By Catherine Perkins, First Year Classics with Archaeology and Theology
All I remember about New Year growing up, when I was too young to really appreciate the excitement, optimism and hope that comes with the dawn of a new year, was that suddenly, on 1st of January, everyone had a ‘new me’. The phrase of the season, year after year was: ‘new year, new me.’ It was everywhere. Advertising created hooks into the ‘new you,’ showing off new low-fat Greek yoghurts with a slender actor lounging by a pool in a dreamy all-inclusive resort somewhere in the Archipelago (which was more likely some dreary studio, round the back of Watford). Or, perhaps through romance, luxury and laughter, they encouraged you to live the life you dream, and not to feel guilty about plunging into your pockets to buy that new flash car. Chevrolet inspired you to Find New Roads; Honda showed you The Power of Dreams; Hyundai caught you with New Thinking, New Possibilities; Renault told you to Drive the Change. They capitalised on innovation, hope, and self-renewal.
It’s not surprising, with the discourse of change around us, that many of us still feel pressure to find a New Me with the New Year.
But this year, for the first time, I noticed a difference: social media was precipitating a shift in that discourse and pressure. Scrolling through Facebook or Instagram on those lazy afternoons in the hazy time-void that exists between Christmas Day and New Year’s Eve, it seemed to be “New Year, Same Me” was the caption of the season. “New Year, Same Crew.” “New Year, Same Friends.” “New Year, Same Sofa.” “New Year, Same Dissertation.” “New Year, Same Smile.” These were all examples that popped up on my screen. I expect I’m not alone.
There are two ways to look at this shift. Perhaps it is nihilistic. Have we lost the potential that a new year brings? Perhaps we are scared of change and the vulnerability it may bring. Have we lost the power of hope? And – in a year that’s brought more acts of terror, allegations of state-sponsored poisonings, a vote of no confidence in the Prime Minister, and little progression on where we will stand on 29th March when we will officially leave the EU, deal or not – perhaps we have every right to feel nihilistic.
But, personally, I don’t think that a similar mentality was behind “New Year, Same me.” I would say, rather, that it can act as a noticeable indication of how far society has come in promoting individuality, and understanding who people are by nature, rather than the image in which they clothe themselves.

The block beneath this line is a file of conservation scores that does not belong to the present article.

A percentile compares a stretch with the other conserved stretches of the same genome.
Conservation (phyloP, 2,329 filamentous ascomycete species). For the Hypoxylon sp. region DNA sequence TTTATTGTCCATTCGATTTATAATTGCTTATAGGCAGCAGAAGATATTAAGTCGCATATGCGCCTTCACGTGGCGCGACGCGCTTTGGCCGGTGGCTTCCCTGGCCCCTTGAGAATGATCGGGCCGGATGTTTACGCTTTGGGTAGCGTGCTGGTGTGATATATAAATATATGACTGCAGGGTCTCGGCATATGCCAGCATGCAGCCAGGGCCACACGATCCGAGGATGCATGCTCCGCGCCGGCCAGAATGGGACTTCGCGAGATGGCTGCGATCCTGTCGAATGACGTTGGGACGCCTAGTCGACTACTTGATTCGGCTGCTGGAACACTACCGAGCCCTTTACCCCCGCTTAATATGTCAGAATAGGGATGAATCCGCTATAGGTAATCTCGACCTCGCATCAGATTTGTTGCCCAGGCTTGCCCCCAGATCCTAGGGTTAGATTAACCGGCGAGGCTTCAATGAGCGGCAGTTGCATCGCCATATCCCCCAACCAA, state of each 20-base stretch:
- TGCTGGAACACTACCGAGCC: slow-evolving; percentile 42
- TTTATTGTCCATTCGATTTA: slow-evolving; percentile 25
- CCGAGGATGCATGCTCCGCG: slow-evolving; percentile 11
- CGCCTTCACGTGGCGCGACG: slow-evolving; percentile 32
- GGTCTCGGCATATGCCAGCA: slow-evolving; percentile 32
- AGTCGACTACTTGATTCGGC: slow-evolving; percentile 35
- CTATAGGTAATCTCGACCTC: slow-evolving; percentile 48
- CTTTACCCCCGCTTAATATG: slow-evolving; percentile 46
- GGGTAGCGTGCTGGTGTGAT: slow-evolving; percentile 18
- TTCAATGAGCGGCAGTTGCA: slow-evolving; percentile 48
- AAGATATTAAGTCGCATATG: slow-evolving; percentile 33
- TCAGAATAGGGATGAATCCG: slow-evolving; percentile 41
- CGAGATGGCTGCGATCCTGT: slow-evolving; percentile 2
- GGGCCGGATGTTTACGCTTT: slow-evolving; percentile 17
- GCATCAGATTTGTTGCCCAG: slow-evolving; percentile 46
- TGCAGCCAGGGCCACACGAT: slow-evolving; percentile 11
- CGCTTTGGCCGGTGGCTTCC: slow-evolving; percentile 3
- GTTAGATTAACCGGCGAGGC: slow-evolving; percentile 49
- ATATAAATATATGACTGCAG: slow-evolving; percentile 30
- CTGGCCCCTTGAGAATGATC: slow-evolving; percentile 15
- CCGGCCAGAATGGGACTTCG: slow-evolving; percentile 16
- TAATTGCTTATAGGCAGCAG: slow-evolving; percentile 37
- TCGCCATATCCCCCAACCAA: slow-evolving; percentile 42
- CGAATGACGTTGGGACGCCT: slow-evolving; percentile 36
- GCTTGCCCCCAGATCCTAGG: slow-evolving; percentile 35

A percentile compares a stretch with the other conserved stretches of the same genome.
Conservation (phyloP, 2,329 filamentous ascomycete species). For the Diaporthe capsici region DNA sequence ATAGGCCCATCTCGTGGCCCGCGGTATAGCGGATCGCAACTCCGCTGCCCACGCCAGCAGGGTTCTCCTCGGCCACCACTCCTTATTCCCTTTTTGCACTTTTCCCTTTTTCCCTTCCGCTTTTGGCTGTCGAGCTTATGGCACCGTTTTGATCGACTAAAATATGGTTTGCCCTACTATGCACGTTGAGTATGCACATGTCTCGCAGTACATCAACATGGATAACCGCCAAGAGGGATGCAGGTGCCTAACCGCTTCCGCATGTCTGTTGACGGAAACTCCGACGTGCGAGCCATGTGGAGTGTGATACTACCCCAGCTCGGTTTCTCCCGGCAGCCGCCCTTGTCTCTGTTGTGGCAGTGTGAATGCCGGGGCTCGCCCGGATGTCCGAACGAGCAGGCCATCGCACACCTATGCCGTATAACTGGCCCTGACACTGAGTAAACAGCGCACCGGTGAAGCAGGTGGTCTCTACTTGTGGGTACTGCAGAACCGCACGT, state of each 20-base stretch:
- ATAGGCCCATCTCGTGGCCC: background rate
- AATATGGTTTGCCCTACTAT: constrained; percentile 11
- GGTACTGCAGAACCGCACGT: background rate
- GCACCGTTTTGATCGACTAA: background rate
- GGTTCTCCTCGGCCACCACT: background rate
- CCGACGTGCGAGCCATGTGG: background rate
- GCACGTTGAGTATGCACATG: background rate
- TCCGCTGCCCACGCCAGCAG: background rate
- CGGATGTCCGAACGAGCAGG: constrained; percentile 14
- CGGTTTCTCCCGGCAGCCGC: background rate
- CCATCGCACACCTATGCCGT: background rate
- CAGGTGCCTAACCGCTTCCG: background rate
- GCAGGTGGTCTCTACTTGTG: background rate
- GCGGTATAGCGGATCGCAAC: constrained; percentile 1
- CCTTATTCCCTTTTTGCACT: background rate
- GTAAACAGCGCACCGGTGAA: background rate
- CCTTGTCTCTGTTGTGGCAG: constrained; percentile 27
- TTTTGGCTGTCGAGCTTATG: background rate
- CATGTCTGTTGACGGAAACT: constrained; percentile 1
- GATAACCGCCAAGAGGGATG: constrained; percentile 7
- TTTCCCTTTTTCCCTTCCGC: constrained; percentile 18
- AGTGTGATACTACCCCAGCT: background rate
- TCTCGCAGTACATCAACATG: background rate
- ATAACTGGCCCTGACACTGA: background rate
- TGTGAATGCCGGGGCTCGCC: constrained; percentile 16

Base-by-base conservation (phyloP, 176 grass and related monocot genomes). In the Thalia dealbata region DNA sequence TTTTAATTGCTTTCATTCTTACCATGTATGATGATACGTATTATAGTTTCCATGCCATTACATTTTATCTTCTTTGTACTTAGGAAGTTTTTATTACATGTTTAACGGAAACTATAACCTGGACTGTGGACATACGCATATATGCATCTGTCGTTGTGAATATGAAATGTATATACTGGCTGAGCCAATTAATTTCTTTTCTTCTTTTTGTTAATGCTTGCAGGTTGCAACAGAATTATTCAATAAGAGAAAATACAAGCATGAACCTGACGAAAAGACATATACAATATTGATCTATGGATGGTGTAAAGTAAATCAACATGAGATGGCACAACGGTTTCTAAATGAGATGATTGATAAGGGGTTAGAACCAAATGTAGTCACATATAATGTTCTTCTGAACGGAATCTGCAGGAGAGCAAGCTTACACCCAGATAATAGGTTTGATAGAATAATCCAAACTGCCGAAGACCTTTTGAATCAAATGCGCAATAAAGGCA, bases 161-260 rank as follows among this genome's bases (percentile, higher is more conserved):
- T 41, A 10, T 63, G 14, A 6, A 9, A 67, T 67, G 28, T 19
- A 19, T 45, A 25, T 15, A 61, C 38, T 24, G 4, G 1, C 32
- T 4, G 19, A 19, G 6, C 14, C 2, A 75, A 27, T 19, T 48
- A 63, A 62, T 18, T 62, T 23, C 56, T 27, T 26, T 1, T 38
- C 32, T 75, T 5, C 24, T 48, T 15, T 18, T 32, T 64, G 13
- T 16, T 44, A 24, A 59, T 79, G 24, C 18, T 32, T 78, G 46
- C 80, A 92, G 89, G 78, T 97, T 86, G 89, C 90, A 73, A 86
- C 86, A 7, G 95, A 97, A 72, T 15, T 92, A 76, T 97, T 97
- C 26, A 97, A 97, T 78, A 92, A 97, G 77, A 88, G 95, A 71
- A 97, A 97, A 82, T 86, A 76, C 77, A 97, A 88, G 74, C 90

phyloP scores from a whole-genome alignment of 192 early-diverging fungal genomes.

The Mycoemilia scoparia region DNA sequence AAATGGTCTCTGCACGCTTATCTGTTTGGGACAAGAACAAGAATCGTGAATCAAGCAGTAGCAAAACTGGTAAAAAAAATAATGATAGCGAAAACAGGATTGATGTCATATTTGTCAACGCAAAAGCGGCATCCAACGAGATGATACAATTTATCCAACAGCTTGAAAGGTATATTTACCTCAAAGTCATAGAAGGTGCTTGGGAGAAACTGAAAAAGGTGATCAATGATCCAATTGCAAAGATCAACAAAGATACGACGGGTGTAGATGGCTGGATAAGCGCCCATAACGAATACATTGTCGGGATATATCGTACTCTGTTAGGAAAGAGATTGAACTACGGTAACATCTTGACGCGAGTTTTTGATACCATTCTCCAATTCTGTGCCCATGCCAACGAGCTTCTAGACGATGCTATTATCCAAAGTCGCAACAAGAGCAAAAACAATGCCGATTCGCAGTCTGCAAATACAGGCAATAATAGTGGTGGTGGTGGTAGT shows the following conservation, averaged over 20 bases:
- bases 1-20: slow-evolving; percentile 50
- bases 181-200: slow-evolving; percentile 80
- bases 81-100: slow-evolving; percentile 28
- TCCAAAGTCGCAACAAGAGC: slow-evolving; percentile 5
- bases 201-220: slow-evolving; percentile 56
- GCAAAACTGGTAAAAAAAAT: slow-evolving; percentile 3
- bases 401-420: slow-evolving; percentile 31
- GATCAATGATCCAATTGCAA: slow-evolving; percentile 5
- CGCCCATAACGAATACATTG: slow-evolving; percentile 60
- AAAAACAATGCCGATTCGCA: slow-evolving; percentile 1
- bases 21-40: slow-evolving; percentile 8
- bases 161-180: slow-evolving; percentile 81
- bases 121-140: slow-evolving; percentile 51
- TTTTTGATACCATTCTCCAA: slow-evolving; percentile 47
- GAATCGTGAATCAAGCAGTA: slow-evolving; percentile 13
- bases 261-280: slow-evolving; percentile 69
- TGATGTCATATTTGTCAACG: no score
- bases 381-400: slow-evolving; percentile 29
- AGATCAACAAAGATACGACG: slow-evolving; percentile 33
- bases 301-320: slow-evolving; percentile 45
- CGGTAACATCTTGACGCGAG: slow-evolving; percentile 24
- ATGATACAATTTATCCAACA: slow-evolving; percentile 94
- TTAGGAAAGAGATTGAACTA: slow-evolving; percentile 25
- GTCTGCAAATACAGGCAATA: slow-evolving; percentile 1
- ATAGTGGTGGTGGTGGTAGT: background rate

Nobody is perfect. If we choose to make a change in our lives, then it’s exactly that: a choice.
We may all recognise aspects of our lives that can be improved. The New Year may be a catalyst in provoking a mental shift, or reinvigorating you to work towards your own personal goals, and that’s no bad thing. But, nobody is perfect. If we choose to make a change in our lives, then it’s exactly that: a choice. And if we do make that choice, one change won’t alter the essence of who we are. Likewise, if we don’t make a choice to change or to find a ‘new me,’ we shouldn’t feel guilty or down on account of social pressure to self-renew our physique, habits or lifestyle. Our personality and our worth are never going to be defined by the boxes we tick, or define the labels that those boxes represent.
If we choose to make a change, we do so in the knowledge that, at heart, we remain the same selves we are, and we should cherish that.
However, it perhaps comes as no surprise, that, despite “New Year, Same Me,” the most common New Year’s Resolution is to lose weight. Perhaps we can’t change that year on year, at the dawn of the New Year, it’s what roughly 70% of the population would like to achieve. But I think what we are gradually achieving is the realisation that what is more important is our sense of self, which remains unchanged. I think that is something to be very proud of indeed.
Rather than focus on what we want to change this New Year, perhaps we can focus on what we’re proud of in ourselves. We can ask that, if anything, what we achieve this year is a continued sense of pride in how we live, day by day. We can cherish the small things, and the aspects of someone’s personality that are unique to them, without constantly striving for distant goals or resolutions which can lead us to lose sight of the very ‘me’ drowning in the midst of an unnecessary pressure to change.
Perhaps we should go with Mercedes Benz, knowing we are Unlike any other.
Catherine Perkins is a first year student studying Classics with Theology and Archaeology. She is the Social Media Officer for the John’s SJCR and also works as a Durham Student Ambassador. In her spare time Catherine enjoys singing in the Chad’s Choir, playing the cello with JMS, writing, exploring the local area and tutoring. Catherine is also a Type 1 Diabetic, and raises awareness about living with Type 1 Diabetes, and those living with invisible disabilities. If you can’t find her in the college library, she’ll usually be in the Cathedral, or finishing her assessment of which café in Durham serves the best tea and scones!